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VINEYARDS BLANKET THE STEEP HILLS that rise up on both sides of Route des Vins (Wine Road) in Alsace, France, as the lush Vosges Mountains loom in the distance. Here, tour busses compete for space with agricultural vehicles hauling boxes of plump grapes destined for world-renowned wineries. The road connects the region’s ancient villages, most of them crammed with colorfully painted half-timbered architecture, crooked lanes, and flocks of day-tripping tourists hemmed in by crumbling medieval walls.

Rebuilt in 1959, the town’s church has a more practical, spacious style unlike traditional older churches.(Courtesy of James Ullrich)

Pulling off the main route, I pass a sign for Bennwihr, a town in the southeast region of Alsace. It’s immediately clear that Bennwihr is not like its adorable neighbors. Lining its streets are blocky, generic buildings that give off a look of modern suburbia rather than storybook France. The peaceful atmosphere is undisturbed by the noise of tourists, and no one is around but for the occasional farmer with a weather-beaten face. The quiet calm of Bennwihr is a welcome respite from the jostling crowds of the more popular surrounding villages, but there’s also the sense that something devastating happened here.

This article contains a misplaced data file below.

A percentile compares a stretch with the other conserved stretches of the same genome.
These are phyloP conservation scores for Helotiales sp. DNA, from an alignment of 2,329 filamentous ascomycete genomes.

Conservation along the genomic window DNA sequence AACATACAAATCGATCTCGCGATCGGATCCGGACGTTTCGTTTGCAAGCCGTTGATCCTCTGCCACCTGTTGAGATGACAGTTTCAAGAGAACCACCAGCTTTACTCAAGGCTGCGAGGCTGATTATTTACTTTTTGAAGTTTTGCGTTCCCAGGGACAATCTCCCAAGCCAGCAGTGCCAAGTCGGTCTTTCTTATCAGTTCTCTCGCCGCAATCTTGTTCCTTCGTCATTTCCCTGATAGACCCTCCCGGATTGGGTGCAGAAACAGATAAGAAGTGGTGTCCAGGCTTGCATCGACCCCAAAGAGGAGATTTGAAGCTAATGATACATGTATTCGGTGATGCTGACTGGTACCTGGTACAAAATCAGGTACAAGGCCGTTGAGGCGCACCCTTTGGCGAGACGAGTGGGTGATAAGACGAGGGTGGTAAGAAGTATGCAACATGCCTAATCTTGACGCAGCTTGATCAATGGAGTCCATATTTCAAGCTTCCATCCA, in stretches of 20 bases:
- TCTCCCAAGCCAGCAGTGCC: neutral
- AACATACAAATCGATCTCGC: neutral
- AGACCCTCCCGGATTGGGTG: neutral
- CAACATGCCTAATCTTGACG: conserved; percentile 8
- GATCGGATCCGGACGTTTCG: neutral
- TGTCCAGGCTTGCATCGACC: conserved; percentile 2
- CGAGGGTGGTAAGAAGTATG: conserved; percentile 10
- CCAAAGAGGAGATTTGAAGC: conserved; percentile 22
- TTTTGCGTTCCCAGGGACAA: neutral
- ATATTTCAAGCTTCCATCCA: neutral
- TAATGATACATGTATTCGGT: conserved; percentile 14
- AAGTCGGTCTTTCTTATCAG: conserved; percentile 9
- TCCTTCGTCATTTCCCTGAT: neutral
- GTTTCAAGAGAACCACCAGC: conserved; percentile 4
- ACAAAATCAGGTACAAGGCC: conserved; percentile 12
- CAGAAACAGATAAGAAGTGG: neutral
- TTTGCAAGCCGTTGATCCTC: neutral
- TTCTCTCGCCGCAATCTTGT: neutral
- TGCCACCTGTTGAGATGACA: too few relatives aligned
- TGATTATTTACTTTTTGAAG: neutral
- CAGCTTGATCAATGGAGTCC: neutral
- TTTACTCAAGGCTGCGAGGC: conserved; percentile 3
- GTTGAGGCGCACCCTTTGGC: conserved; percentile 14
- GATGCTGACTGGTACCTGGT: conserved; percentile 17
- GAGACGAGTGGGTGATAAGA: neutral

A nearby plaque is written in French but the accompanying photo gives me a clue: the grid-like street plan and sensible cement façades occupy the land where an older village once stood. At some point it was reduced to the smoldering ruins seen in the photograph. There’s a date I pick out within the French description: 1944.

In December 1944 German commanders decided upon an offensive in the Alsace Plain by the rugged Vosges Mountains of northeastern France, with the goal of smashing through the lines of the U.S. Seventh Army and the French First Army. The German attack was aggressive and devastating. The Allied forces bent, their two-pronged attack failing to push the German bridgehead west of the Rhine River and creating the so-called “Colmar Pocket” in the process. With the key city of Strasbourg in danger of enemy capture, a rattled General of the Army Dwight D. Eisenhower rushed troops and supplies southward to bolster the beleaguered lines.